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Original sentence in the novel is:

かしらの手は打ってくるだろう

A post in this site shows that it is a particle used more by females, while tangorin also shows it to be used as the meaning of "head", aside of the usage as a particle to mean "I wonder".

I think I'm supposed to treat it as a particle, but then there is the の particle that just confuses me. Can someone please explain the usage of かしら with の in this context?

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    何かしら?("I wonder what") is pronounced [なにかしら]{HLLLL} and 何かしら(の) ("some sort of~") is [なにかしら]{LHHHH}. – Chocolate Jun 22 '15 at 23:29
  • I don't understand the notation. Does it mean that for the former it would place the emphasis on the な sound while the latter will pronounce the な sound lighter? – Daniel Tan Jun 23 '15 at 0:17
  • @DanielTan, another way to say it is that the former has a downstep after な, whereas the latter is flat. Japanese is a pitch-accent language, if you're not familiar with the concept, you could start here: en.wikipedia.org/?title=Japanese_pitch_accent – dainichi Jun 24 '15 at 1:28
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何かしら means something along "about something or another".

子供はいつもなにかしらいたずらをしている。

Children are always doing some mischief (or other stupid things).

誰でも[何]{なに}かしら[欠点]{けってん}がある。

Everybody has some weak points (or other faults e.t.c.).

かしら after 何 qualifies 何 as something not necessarily limiting to the object of the sentence (e.g. the mischief) but also to other similar actions ( e.g. pranks e.t.c). 

  • In this case, would the above sentence be translated to "He will strike us with some kind of trick, I guess." Not sure if I translated the くる into there. – Daniel Tan Jun 22 '15 at 13:14
  • I am not quite sure as I am not familiar with the context of the sentence. As you know, at this level, Japanese sentences can mean a lot of things. 手を打つ can mean to take measures about something (e.g. prepare in advance), to strike a bargain, to clap ones hands e.t.c. On the first case it would be something along " I guess some measures should be taken ( or something similar to measures e.g. plans e.t.c.). くる is in the てくる form which expresses a situation which will gradually grow to change at the direction of the speaker. – Kaizokugari Jun 22 '15 at 13:21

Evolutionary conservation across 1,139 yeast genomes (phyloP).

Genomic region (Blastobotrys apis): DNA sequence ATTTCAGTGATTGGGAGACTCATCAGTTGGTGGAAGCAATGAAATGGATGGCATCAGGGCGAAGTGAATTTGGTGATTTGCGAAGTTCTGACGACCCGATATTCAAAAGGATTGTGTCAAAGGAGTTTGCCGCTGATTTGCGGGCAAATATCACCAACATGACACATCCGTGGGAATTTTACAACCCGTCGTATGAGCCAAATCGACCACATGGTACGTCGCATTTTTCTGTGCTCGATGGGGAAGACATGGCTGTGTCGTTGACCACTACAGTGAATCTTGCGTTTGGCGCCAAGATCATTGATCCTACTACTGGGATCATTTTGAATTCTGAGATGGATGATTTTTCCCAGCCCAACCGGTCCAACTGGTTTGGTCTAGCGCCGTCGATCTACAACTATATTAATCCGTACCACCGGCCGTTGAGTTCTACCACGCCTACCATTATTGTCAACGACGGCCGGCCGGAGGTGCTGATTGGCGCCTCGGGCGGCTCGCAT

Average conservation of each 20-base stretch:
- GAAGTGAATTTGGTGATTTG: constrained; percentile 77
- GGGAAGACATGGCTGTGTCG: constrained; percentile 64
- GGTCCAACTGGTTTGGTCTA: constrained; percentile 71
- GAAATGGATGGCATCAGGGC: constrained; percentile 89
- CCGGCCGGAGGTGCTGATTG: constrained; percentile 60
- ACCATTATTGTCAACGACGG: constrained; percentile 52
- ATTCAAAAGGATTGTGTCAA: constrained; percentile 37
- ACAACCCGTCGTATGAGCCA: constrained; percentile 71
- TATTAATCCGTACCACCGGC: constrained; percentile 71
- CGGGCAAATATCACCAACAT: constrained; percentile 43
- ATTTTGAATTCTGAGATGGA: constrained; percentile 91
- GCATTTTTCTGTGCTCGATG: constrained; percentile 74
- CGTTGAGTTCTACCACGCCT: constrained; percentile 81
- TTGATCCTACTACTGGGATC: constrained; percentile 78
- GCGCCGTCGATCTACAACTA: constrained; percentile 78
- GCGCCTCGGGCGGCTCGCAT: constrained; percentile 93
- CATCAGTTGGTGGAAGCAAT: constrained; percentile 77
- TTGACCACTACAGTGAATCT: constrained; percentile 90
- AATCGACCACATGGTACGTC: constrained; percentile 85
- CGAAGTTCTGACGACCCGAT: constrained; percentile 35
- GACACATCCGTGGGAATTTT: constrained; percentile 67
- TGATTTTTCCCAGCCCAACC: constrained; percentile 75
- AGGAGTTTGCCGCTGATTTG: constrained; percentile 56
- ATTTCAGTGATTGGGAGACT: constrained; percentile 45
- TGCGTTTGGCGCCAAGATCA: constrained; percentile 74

• The full dialog in the light novel before the above sentence is 「だが注意したまえ。白峰は聡い男だからネ。何かしらの手は打ってくるだろう」It is a discussion about a military operation. In this case, I'm also confused by the use of は instead of を, but I think it warrants another question post instead. – Daniel Tan Jun 22 '15 at 13:27
  • It propably should get more attention, but this thing is common in Japanese. There are many times where you can even put 3 (!) particles  (especially のに formations like のには e.t.c.) in a sentence, but that simple never happens. Especially が and を are dropped when the action becomes the topic. As weird as it may sound, をは exists, although nowadays is ungrammatical. In the sentence you described, the を is dropped because you need to make the action the topic of the new sentence. As to the final meaning, military operation makes the "measures to be taken" translation pretty definitive for me. – Kaizokugari Jun 22 '15 at 13:42

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